Coalition for Mercury-Free Drugs Fails to Prove Standing in Thimerosal Case

July 5, 2010

By Alexander J. Varond* & Kurt R. Karst

Recently, the U.S. District Court for the District of Columbia dismissed a case brought by the Coalition for Mercury-Free Drugs (“Coalition”). Judge Reggie B. Walton ruled that the Coalition lacked standing to ask the court to ban vaccines containing the mercury-based preservative Thimerosal.


Beginning on August 10, 2007, the Coalition pursued a Citizen Petition against the use of Thimerosal under the belief that it causes the onset of autism and other brain disorders in children.

Though the preservative has been used in vaccines in the United States since the 1930s and has been proven safe, FDA supports a policy to remove Thimerosal from vaccines that are commonly administered to children. Regardless, FDA denied the 2007 Citizen Petition citing its lack of a legal or scientific basis to support the Coalition’s proposition.

The Case: The Coalition for Mercury-Free Drugs v. Kathleen Sebelius

Following the denial of its Citizen Petition, the Coalition filed a petition for injunctive relief in the United States District Court for the District of Columbia. Specifically, the complaint sought to suspend all approval and licenses as well as recall the preservative unless manufacturers could positively prove that it did not cause neurological damage in susceptible populations.

The court first addressed whether the National Vaccine Injury Compensation Act (“Vaccine Act”) provided sufficient, independent standing. Judge Watson held that although the Vaccine Act contains a citizen petition clause which states that “[a]ny person may commence in a district court of the United States a civil action on such person’s own behalf against the Secretary where there is alleged a failure of the Secretary to perform any act or duty upon this part.” 42 U.S.C. § 300aa-31, “it does not dispense with the requirement that the plaintiffs must demonstrate that they have standing to bring such an action in federal court.” Opinion at 8.

Thus, to bring the action before the federal court, plaintiffs had to prove standing “which requires the presence [of]: (1) injury in fact, (2) causation, and (3) redressability.” Opinion at 6. The court noted that the group would have to prove that at least one individual in the group had “standing to sue in their own right,” as required under Hunt v. Wash. State Apple Advertising Comm’n, 432 U.S. 333 (1977).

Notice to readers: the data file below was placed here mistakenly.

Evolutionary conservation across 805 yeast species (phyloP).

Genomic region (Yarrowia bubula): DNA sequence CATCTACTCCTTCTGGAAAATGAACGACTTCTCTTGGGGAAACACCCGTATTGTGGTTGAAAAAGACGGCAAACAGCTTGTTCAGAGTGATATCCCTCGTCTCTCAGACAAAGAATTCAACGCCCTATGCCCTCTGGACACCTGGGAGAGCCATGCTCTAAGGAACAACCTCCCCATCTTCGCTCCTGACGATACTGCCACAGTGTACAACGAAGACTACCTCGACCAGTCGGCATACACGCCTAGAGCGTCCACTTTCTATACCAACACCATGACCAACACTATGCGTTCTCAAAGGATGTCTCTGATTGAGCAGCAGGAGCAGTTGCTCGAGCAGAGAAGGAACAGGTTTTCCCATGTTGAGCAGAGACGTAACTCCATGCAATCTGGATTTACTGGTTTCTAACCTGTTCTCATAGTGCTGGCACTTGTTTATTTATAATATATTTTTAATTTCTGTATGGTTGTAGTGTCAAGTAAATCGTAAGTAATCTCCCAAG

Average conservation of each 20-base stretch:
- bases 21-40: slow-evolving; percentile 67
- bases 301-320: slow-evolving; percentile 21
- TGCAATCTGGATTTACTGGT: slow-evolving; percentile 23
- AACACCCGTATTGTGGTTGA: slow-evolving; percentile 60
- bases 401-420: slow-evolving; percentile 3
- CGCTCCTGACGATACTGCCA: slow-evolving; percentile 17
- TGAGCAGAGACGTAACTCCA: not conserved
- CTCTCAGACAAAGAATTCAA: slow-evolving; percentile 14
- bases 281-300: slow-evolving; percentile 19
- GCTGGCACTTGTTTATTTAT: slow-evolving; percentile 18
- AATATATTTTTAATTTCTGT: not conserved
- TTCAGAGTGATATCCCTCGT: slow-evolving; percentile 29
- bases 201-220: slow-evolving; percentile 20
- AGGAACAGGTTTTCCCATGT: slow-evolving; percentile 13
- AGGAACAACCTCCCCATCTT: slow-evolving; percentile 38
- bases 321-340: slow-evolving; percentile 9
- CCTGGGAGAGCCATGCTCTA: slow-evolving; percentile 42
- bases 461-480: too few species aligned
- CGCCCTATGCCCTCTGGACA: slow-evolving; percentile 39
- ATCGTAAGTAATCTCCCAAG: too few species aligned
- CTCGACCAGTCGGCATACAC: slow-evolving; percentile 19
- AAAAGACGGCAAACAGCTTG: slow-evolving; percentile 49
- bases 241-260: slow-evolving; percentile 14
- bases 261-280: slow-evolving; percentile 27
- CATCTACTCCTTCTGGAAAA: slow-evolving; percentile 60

First, Judge Walton ruled that fear of the effects of Thimerosal was an insufficient basis for standing since there was adequate availability of mercury-free vaccines. The court noted that these mercury-vaccines were ample alternatives for anyone fearing the potential harms of Thimerosal. Moreover, even if there was an increased burden for those people that preferred mercury-free vaccines, plaintiffs did not prove that the burden or delay caused sufficient harm.

The court also held that the potential for healthcare providers to become confused whether a vaccine contained Thimerosal was too abstract of a potential harm. This was particularly true because Thimerosal packaging clearly indicated the preservative’s presence. Moreover, the potential for mix-ups as a result of repackaging and  “blatant mislabeling and deception by a pharmacist cannot be deemed ‘fairly traceable’ to the actions of the named defendants . . . .” Opinion at 17 (citing Lujan v. Defenders of Wildlife, 504 U.S. 555, 560-61 (1992)).

Finally, the court rejected the coalition’s claim that doctors and other medical professionals would suffer a loss of reputation from an alleged inability to guarantee the safety of vaccines. In these terms, the court held that this potential harm to doctors merely constituted an insufficient and generalized grievance, not the concrete and imminent injury.  Thus, the Coalition’s suit was dismissed for a lack of standing because the Coalition was unable to prove adequate harm.

* Law Student

Categories: Drug Development